Feather Stars from The Right Blue

Other than that, not much going on today. I thought that I might give the Harry Potter books my annual read. It usually takes a week to read all seven, and I like to start with book one and read my way through. Yep. My exciting plans for the week: reading the Harry Potter books. I tell you I just don’t know how much more excitement I can take. 

Last night was the season premiere of 24, one of my favorite shows. I am hoping that this season is better than last season. Last season was better than the very weak season 6, but I’m not sure that the show will ever be able to recapture the frenzied storylines that involved Presidents Palmer and Logan. Those were the best. And last year’s season tested the boundaries of believability (of course, the entire show does that) by bringing back Tony. That being said, I taped last night’s two-hour premiere, and I’m going to watch that tonight while the next two hours are taping. 

Personally, I am not bothered by the character of Jack Bauer. He is single-minded, and he serves a purpose. What I love about him is his Aristotelian tragic mien: He is the tragic hero, fallen from grace, torn apart by his own hubris. Like Hamlet, he knows that he is flawed but cannot stop himself. Like Othello, he is caught up in webs of deceit. Bauer represents all that is good and evil in a post-September 11 society. I just wish that his daughter wasn’t such a whiny wimp. 

I have always loved Kiefer Sutherland, though, all the way back to The Lost Boys, one of my favorite camp vampire flicks. And much like his father, I think that Kiefer just gets better with age. Too bad his personal life is always such a mess. 

That’s all for today. More later. Peace

Music from Karl Jenkins, “Adiemus” 

 

 
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Following Your Muse Is Sometimes Like Following a Bumper Sticker

calliope-by-troy-pillow2

“Calliope” by Troy Pillow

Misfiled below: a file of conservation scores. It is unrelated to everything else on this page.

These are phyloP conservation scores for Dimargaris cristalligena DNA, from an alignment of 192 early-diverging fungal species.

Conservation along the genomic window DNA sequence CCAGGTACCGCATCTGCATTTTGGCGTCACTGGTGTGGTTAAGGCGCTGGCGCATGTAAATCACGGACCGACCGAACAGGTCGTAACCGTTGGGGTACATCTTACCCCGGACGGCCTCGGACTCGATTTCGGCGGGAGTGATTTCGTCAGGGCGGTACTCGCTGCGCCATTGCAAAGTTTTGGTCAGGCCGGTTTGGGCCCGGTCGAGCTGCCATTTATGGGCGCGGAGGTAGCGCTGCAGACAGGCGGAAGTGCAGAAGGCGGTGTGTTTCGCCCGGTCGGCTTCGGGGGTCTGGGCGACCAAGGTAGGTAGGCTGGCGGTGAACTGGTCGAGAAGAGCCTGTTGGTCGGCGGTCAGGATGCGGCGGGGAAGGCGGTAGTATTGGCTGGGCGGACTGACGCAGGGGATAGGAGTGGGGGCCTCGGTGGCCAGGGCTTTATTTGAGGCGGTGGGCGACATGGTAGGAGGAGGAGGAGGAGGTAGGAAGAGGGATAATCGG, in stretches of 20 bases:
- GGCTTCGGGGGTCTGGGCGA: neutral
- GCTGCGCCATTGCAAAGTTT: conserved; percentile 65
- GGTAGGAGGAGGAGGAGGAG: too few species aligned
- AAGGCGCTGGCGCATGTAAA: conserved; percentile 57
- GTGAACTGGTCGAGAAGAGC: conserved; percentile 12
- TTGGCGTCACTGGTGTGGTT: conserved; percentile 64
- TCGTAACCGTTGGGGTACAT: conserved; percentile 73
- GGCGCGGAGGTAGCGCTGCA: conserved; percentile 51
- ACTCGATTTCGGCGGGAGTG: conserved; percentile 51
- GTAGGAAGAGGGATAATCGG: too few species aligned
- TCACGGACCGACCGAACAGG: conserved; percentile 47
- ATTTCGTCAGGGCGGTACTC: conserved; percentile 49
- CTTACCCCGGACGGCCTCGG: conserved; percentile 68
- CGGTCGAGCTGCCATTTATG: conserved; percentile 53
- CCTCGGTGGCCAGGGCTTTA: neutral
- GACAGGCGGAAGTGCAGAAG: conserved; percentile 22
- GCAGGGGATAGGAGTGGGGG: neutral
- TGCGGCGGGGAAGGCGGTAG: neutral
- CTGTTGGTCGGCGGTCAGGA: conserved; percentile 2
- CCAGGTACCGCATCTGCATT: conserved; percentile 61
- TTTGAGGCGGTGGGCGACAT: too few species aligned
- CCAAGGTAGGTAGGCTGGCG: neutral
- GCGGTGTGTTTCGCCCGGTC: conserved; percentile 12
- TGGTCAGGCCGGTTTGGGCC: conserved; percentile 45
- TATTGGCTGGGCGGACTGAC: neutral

Conversations With My Brain

save-darfur-logo I used to work with a woman in the English department at ODU who ascribed to the adage, “Follow Your Muse.” I always thought that it was a terribly wise saying, but never really thought about how a person could actually go about doing so in real terms until years later. I mean, it’s a nice sentiment, something lovely that you might see on a bumper sticker, like “Whirled Peas,” or “Impeach W,” or “Save Darfur Now,” or “Not On My Watch.” All of these aphorisms are accepted as meaningful, and who would actually argue against any of them?

You sit behind a car in traffic that is bearing a sticker calling for World Peace, and are you actually going to think, ‘no, I’m not for world peace. Screw it. Let’s all go to war’? Of course not. But do you actually take action?

In sociology classes, wearing a button, or putting a bumper sticker on your car is classified as the first level of social/political participation. In other words, you have participated, but on the most passive level. You have made a statement that shows the rest of society that you believe in something, but unless you move on to the next level, say contacting your representative in Congress, you remain at that actively passive level. That is not to say that your level of participation is not good, because usually to get the bumper sticker or button, you have contributed some money to the cause in which you believe, and those funds will go in support of that cause.

But how about how I end my blog entries, with the word peace?  What exactly is my point? What am I trying to prove? That I’m a throwback to the days when everyone used the word peace as a word of departure instead of goodbye? No, that’s not it. Perhaps I thought that “Live long and prosper” would be too pretentious even though I think that it happens to be a wonderful statement? No, that’s not it either. I just happen to be so tired of conflict, so tired of the conflict that this country is mired in that I thought that using the word ‘peace’ as my closing could be my small statement towards following my muse and being true to myself.

For me, the word peace is not a throw away word. It is filled with significance, and I do not close with it lightly. It is my benediction, my way of saying to you, my reader, ‘thank you for taking this journey with me, and I wish you well until the next time that you visit.’ Like the Quaker who says “Peace be with you” upon departing, it is my fond farewell that you remain safe, inviolate when you go out and about in the world.